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How To Learn Sign Language

Let’s Give Sign Language Interpreters a Break & Appreciate Them More [CC]

– I want to talk about the
fact that we don’t give sign language interpreters enough credit, enough appreciation, for what they do. We need to give them a break. We need to help them. We need to appreciate them more and thank them for what they do because it’s so hard. It’s such hard work to not
only get to where they are, to get to the stage of
interpreting professionally, but also doing the actual job itself where every second
there is such high level of focus and concentration
and interpretation and it’s so hard, so
let’s give them credit for what they do. I’ve talked about it in a number of time on concentration fatigue where deaf people can get exhausted because of the high level of concentration that is required if you want to pick up what the other person is saying vocally. And that is something that
I get every single day, because you focus so hard, you’re trying to absorb all information and you’re trying to
really understand very hard what are they saying. I’ve talked about it in more detail, I’ve written a blog about it, you can check it out in the description. And it’s an important topic, because it’s not something
that you can see. People think that doesn’t exist and it’s not really a medical diagnosis, as far as I am aware. People
don’t really take it seriously, but it does exist and
people do suffer from it. And I think another thing
that we need to talk about for sign language interpreters there is an expression,
a terminology, a glossary called ‘interpreter fatigue’, and this is so similar
to concentration fatigue, but obviously for interpreter. Because if you think
about it the whole aspect of simultaneously interpreting a language into another language
is very very hard work and by the way, I’m not just talking about sign language interpreter, even those who are professional interpreter
in other languages, they also have to work very very hard to do what they do. So if you imagine when you see on TV or on magazine pictures or whatever, you see a meeting in the
UN, in the United Nations and generally you see
dozens, hundreds of people from different countries
all around the world and the main language tend to
be English most of the time. But of course not every is
fluent in that language. So you do see in the
background lots booths, lots of people inside with
their headphones on, microphone and they’re the ones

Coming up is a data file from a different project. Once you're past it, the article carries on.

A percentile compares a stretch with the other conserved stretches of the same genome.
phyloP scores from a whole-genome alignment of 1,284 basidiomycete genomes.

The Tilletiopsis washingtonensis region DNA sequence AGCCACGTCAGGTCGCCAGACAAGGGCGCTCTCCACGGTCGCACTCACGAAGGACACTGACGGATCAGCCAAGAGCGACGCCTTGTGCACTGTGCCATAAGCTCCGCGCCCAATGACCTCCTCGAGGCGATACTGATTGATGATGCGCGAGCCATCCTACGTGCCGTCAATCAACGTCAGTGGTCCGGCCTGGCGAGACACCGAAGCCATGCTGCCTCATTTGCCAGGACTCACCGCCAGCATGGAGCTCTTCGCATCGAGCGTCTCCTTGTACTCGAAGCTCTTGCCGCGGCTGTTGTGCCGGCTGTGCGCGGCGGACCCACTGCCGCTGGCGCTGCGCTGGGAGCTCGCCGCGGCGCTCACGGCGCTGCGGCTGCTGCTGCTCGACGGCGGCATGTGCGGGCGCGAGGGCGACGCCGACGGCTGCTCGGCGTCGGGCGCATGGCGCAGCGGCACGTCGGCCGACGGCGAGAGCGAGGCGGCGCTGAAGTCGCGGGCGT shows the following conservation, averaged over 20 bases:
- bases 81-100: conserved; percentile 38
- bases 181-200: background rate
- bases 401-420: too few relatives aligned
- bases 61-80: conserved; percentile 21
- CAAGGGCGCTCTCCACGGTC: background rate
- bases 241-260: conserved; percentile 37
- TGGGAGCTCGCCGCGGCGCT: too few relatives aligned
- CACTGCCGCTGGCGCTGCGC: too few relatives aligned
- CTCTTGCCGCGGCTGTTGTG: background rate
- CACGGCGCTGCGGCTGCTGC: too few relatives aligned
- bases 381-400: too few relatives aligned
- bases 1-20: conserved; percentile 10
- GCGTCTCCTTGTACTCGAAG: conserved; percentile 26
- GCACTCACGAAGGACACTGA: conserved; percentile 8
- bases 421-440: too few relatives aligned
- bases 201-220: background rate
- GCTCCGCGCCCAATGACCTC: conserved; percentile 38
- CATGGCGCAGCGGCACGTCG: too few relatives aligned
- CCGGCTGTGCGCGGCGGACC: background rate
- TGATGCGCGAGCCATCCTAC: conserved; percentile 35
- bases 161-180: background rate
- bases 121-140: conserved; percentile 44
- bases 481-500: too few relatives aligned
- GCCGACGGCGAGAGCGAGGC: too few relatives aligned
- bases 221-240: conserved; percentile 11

interpreting from English to whatever language they are
professionally assigned for and that’s their job and
it’s a very hard job as well. It’s similar to sign
language interpreter as well, not the same, but it’s the same thing where simultaneously interpreting requires so much brain power, you
would would not believe. Because for every single
second of their job they actively listen and at a
high level of listen as well, really focusing so hard to
listen to what they are saying and almost immediately interpret that. That is mentally exhausting,
physically exhausting and even at time emotionally exhausting, depending on the topic as well. And that’s something that I see a lot when I see interpreters signing at events, I admire what they do because
they work very very hard. First of all, all the studying
to get the qualification to get to where they are and then stay on top of that as well, that requires a lot of effort. But, if you haven’t seen
sign language interpreters at an event before, more often than not you will see two or more per event. You don’t always just
see just one at an event and sometimes because of
budget or whatever it is, you tend to see one and
that is really really hard for me to imagine because, the reason you have two or more, because then they can switch and take a break from each other, you know, they can help each other out for 10 minutes or whatever they … One person does it and
they switch to another, so that each can get a break mentally, and physically as well. So if you can imagine
one person doing that for continuously, I can’t even imagine how hard that must be if it’s just one person
and maybe at an event like a conference and they have
to interpret the whole thing that’s just so hard work. Maybe it’s a bit different
you are, for example, interpreting for a family to a doctor, it’s a different kind of challenge, because you do get emotionally
charged and invested because it’s a very hard topic sometimes to talk about, it’s a
different kind of challenge, but if you think about it, if one person is interpreting
for family and a doctor they maybe, only maybe it’s a bit easier because it’s doesn’t